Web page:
One of the best designed landscapes in our city is the electric crematorium at Thycaud. It is called 'Santhi – kavaadam' or the door to tranquility.
My 6-year old grandnephew gripped my hand. We were standing behind my nephew who was about to start the last rituals. Attired in a wet dhoti with a band of red cloth tied around his waist, my nephew stood still. Then one of the assistants pulled out a thread from his father's dhoti and tied it to his. Behind him, we stood touching the one in front with our hands. And then the assistant broke the thread. The symbolic end to what connected the dead person and the rest of us.
On top of the white shroud that covered my brother-in-law, a handfull Vettiver roots lay. A few pieces of sandalwood were strewn over. A lump of camphor was kept on it and lit by my nephew. As the camphor caught fire, the door of the electric crematorium lifted up with a groan. Though we stood a good 5 mts away, the blast of heat from the furnace reddened our faces. Then the trolly on which the body lay was slowly pushed forward.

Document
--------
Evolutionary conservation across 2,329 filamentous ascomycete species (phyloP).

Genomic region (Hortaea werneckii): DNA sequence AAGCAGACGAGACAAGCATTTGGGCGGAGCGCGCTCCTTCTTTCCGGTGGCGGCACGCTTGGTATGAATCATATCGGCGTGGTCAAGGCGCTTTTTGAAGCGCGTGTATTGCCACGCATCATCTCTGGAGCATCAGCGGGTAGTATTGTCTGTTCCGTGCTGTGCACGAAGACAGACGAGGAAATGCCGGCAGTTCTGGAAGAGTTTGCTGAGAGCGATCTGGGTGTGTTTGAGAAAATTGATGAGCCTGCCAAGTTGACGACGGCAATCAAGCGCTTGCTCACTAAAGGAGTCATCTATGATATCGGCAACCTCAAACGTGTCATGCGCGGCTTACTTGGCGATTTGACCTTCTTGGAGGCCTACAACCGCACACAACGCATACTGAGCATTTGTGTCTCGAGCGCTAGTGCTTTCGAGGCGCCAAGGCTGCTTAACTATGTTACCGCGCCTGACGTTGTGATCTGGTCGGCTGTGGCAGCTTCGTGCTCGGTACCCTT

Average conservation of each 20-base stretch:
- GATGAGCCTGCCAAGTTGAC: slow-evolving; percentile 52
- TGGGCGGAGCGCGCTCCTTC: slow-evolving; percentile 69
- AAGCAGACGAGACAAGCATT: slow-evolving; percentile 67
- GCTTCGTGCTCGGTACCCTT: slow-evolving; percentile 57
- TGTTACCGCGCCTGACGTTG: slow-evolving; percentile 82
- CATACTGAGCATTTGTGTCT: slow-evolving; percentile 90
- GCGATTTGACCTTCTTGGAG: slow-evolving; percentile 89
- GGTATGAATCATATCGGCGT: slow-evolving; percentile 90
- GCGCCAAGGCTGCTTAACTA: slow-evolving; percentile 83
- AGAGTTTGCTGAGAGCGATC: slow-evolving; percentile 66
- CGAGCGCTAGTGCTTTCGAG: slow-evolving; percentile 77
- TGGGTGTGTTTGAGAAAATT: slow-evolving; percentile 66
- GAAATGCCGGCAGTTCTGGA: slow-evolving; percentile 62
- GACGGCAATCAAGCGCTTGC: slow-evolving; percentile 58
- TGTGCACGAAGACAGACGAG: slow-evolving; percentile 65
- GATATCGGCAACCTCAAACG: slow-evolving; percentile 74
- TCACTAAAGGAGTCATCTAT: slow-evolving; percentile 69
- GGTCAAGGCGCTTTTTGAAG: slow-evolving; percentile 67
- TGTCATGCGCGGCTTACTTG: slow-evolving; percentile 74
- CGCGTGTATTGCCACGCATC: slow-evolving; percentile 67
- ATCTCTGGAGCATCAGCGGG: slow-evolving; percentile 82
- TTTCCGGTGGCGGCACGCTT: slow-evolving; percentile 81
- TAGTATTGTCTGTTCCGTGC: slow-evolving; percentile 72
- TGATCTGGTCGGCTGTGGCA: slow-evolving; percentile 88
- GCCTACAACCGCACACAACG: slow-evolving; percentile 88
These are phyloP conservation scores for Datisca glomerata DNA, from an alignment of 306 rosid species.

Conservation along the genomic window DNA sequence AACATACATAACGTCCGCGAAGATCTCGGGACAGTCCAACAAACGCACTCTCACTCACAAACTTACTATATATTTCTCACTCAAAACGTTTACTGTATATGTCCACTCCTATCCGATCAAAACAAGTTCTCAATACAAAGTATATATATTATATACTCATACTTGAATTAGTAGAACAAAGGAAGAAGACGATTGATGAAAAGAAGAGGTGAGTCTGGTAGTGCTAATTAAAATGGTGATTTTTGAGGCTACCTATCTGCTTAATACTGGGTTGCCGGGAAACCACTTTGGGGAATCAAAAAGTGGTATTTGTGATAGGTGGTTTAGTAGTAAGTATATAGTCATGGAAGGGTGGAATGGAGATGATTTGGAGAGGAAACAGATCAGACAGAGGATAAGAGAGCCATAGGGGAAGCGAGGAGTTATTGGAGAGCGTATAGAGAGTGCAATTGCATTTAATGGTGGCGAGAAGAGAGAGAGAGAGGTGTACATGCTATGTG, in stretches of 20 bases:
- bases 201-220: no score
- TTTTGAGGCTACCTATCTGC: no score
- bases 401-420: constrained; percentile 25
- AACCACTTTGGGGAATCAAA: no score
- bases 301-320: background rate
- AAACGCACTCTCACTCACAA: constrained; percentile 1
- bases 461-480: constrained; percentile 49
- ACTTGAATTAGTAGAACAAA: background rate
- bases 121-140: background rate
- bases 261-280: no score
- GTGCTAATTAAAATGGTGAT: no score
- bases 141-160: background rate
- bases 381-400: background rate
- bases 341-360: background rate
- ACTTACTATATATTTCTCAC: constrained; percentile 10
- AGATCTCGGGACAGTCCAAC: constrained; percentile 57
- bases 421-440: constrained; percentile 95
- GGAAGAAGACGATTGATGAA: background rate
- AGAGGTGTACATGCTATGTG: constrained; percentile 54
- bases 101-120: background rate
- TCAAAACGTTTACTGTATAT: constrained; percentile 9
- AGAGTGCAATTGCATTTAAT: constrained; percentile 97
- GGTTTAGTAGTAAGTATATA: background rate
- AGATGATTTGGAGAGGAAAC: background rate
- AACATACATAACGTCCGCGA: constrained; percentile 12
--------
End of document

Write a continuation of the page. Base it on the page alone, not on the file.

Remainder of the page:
How eager were the flames! How quickly it ate up the red pattu, the white shroud that covered my brother-in-law! The door came down and ground to the concrete floor.
Shanku, my little grandnephew I love so much, tugged my arm and asked me – 'Can I ask you a secret question?' Shanku is always sharing secrets with me. 'What happens to Appooppan ( grandpa) now? Will he turn to ashes?'
I stand before many. Parents of my friends, my own mother, relatives, friends, young men – once, even a little 2-year old. In the hollow, worthless knowledge that nothing exists beyond that door, in the barren, arid, comfortless zone where no fake beliefs and holy men and religions dare to step forward to me in pretensions of solace, in that state of limbo, I caress Shanku's head, bend down and kiss him.